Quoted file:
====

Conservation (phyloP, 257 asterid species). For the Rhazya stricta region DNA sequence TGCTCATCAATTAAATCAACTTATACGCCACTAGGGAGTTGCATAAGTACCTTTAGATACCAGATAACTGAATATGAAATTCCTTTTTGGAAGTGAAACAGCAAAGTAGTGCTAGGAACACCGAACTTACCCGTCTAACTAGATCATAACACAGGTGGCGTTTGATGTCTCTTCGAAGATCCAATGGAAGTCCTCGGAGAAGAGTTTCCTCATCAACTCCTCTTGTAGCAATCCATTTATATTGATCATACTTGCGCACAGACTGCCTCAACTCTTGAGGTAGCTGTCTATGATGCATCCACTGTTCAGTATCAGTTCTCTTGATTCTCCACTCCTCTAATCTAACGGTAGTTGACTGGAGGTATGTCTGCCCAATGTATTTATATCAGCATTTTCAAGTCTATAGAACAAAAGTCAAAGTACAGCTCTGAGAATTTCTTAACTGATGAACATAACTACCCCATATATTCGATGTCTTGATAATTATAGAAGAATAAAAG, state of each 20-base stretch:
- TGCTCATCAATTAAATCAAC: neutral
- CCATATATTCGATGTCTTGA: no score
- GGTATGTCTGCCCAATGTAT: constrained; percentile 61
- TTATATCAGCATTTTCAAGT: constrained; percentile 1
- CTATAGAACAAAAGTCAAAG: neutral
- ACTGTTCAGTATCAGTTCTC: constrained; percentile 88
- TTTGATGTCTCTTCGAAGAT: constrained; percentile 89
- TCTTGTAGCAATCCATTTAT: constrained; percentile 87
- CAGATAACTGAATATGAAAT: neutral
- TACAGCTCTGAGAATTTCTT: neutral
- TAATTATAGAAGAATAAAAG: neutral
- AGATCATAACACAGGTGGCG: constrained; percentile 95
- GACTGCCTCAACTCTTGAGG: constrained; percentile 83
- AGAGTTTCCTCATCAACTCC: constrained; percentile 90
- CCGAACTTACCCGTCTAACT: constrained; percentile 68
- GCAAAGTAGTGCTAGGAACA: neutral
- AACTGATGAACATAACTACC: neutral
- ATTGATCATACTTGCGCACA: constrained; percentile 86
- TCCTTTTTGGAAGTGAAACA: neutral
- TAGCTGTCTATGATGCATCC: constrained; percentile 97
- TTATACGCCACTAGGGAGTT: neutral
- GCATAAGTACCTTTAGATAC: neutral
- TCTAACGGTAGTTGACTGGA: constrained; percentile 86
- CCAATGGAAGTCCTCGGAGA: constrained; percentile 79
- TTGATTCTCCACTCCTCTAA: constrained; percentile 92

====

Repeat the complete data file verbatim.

Conservation (phyloP, 257 asterid species). For the Rhazya stricta region DNA sequence TGCTCATCAATTAAATCAACTTATACGCCACTAGGGAGTTGCATAAGTACCTTTAGATACCAGATAACTGAATATGAAATTCCTTTTTGGAAGTGAAACAGCAAAGTAGTGCTAGGAACACCGAACTTACCCGTCTAACTAGATCATAACACAGGTGGCGTTTGATGTCTCTTCGAAGATCCAATGGAAGTCCTCGGAGAAGAGTTTCCTCATCAACTCCTCTTGTAGCAATCCATTTATATTGATCATACTTGCGCACAGACTGCCTCAACTCTTGAGGTAGCTGTCTATGATGCATCCACTGTTCAGTATCAGTTCTCTTGATTCTCCACTCCTCTAATCTAACGGTAGTTGACTGGAGGTATGTCTGCCCAATGTATTTATATCAGCATTTTCAAGTCTATAGAACAAAAGTCAAAGTACAGCTCTGAGAATTTCTTAACTGATGAACATAACTACCCCATATATTCGATGTCTTGATAATTATAGAAGAATAAAAG, state of each 20-base stretch:
- TGCTCATCAATTAAATCAAC: neutral
- CCATATATTCGATGTCTTGA: no score
- GGTATGTCTGCCCAATGTAT: constrained; percentile 61
- TTATATCAGCATTTTCAAGT: constrained; percentile 1
- CTATAGAACAAAAGTCAAAG: neutral
- ACTGTTCAGTATCAGTTCTC: constrained; percentile 88
- TTTGATGTCTCTTCGAAGAT: constrained; percentile 89
- TCTTGTAGCAATCCATTTAT: constrained; percentile 87
- CAGATAACTGAATATGAAAT: neutral
- TACAGCTCTGAGAATTTCTT: neutral
- TAATTATAGAAGAATAAAAG: neutral
- AGATCATAACACAGGTGGCG: constrained; percentile 95
- GACTGCCTCAACTCTTGAGG: constrained; percentile 83
- AGAGTTTCCTCATCAACTCC: constrained; percentile 90
- CCGAACTTACCCGTCTAACT: constrained; percentile 68
- GCAAAGTAGTGCTAGGAACA: neutral
- AACTGATGAACATAACTACC: neutral
- ATTGATCATACTTGCGCACA: constrained; percentile 86
- TCCTTTTTGGAAGTGAAACA: neutral
- TAGCTGTCTATGATGCATCC: constrained; percentile 97
- TTATACGCCACTAGGGAGTT: neutral
- GCATAAGTACCTTTAGATAC: neutral
- TCTAACGGTAGTTGACTGGA: constrained; percentile 86
- CCAATGGAAGTCCTCGGAGA: constrained; percentile 79
- TTGATTCTCCACTCCTCTAA: constrained; percentile 92